Museums: To be really honest. I’ve never really liked museums & I’ve done a lot in my time- which is fab & very important/ educational for kids (thanks mum for the endless amounts of castles, mountains & museums as a child 😉 however I definitely have over done it. I don’t know whether it’s because I’ve always struggled with anxiety & found them to be overcrowded & trigger claustrophobia, because I’m the clumsiest person ever & worry I’m going to ram into a 5000 year old artefact and smash it into millions of pieces. Or frankly because they are so tiring. Either way too hot or way too cold. Quiet. Strangely quiet. Lack of seats. When in a museum I find myself looking around waiting for the next bench. I need to sit. It’s exhausting. Anyway! When we were in dam we decided not to do hundreds of museums. We did really want to do a few- Anne Frank being the main one!

– Van Gogh museum is wheelchair accessible.

– I’ve heard good things about the Heineken experience & it is very accessible fun place- although I would recommend you don’t drink if on prescription meds.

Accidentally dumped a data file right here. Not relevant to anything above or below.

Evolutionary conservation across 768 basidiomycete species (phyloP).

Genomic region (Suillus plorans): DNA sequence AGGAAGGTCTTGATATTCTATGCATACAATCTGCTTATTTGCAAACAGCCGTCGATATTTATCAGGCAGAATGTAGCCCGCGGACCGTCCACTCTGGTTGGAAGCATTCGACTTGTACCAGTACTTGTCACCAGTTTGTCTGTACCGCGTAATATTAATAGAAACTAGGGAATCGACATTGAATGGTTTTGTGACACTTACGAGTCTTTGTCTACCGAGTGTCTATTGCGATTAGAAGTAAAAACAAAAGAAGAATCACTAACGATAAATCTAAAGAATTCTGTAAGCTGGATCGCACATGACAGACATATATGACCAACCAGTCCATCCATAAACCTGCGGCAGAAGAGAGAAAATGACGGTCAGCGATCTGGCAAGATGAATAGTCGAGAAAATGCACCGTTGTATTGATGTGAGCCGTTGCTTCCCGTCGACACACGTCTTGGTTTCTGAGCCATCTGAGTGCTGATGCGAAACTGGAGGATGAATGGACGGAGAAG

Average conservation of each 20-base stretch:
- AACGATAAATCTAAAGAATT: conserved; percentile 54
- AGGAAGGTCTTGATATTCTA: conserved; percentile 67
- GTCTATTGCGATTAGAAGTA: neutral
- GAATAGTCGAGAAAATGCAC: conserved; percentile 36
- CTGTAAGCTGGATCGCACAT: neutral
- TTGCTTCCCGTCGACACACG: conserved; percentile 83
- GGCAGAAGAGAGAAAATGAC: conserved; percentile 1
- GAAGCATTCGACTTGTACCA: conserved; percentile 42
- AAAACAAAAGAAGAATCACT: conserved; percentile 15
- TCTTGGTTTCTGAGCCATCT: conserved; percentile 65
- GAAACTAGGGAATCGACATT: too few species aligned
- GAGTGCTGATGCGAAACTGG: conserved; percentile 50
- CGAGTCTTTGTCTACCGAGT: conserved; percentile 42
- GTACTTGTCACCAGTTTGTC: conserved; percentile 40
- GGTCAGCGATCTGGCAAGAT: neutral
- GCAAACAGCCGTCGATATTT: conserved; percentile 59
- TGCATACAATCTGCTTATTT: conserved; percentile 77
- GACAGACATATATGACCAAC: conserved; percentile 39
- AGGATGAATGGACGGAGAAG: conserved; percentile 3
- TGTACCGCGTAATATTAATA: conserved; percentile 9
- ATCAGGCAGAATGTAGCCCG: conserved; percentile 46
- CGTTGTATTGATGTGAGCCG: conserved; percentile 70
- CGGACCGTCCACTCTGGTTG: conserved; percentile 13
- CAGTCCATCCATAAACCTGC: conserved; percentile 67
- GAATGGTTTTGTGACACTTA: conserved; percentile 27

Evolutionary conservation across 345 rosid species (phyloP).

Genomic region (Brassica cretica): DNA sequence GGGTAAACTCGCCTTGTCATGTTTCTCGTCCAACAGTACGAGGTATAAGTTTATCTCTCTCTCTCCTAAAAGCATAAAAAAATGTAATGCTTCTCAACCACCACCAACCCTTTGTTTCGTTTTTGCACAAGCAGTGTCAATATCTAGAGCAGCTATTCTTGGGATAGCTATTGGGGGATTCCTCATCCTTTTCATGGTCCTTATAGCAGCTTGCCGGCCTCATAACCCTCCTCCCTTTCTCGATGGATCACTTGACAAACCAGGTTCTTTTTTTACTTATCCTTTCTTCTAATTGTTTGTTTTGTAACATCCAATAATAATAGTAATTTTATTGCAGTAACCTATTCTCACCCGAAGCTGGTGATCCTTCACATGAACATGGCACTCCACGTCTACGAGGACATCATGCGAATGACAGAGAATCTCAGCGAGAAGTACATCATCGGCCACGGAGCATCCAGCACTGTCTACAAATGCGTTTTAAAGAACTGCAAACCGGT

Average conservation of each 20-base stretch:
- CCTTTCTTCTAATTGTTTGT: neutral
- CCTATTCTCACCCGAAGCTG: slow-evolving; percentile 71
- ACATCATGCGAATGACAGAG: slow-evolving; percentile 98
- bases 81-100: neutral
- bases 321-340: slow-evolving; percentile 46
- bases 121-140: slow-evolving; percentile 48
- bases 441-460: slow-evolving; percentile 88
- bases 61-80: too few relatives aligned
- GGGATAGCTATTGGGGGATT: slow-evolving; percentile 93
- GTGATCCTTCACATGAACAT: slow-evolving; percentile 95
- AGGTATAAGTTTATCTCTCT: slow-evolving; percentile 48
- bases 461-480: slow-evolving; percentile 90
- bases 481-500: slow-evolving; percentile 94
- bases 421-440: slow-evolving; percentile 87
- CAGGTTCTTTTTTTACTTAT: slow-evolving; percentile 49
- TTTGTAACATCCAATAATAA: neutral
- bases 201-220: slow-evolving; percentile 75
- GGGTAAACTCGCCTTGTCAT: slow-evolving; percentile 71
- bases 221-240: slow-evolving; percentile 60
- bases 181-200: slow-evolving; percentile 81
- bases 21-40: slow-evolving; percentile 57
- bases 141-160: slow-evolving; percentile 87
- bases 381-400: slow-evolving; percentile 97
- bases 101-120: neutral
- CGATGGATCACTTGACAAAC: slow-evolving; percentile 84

Rijksmuseum- Accessible, check their website for more info.

ANNE FRANK: I really really wanted to do this but I messed up trying to book tickets (you have to book months and months in advance) I’ll definitely be going back to Amsterdam to try and do this! So Anne frank tickets! You need to book online on their website. Further tickets get released on the day (9am I believe) I’ve heard you can queue outside but you will be there for hours- queues with Tourettes & fatigue don’t seem to go hand in hand. Unfortunately, it is not all accessible. The Shop, restaurant and main exhibit are. If you have seen the cringiest yet all time teen favourite film ‘ The fault in our stars’ you’ll know this already. Amazingly Amsterdam have an ‘Anne Frank virtual reality tour’ Guide Dogs for those who are hard of sight are not allowed inside the Anne Frank Museum although if you are hard of hearing they do have scripts of written text as oppose to audio.



– STROOP WAFFLES ARE SO GOOD OMG OMG OMG HAVE THEM ! You can get these caramel waffles everywhere and anywhere! They are definitely overpriced in the airport/ train station & in tourist shops- get them from little grocery store type places! We got loads and ate them for breakfast. Also a really good idea for someone who is very fainty as they’re a good little sugar rush to carry around when you are out and about!

– Loads of good vegan & gluten free options!

– Tonnes of amazing coffee shops, restaurants & bakeries.

XXXX Know the difference between a coffee shop and a coffeeshop! XXXX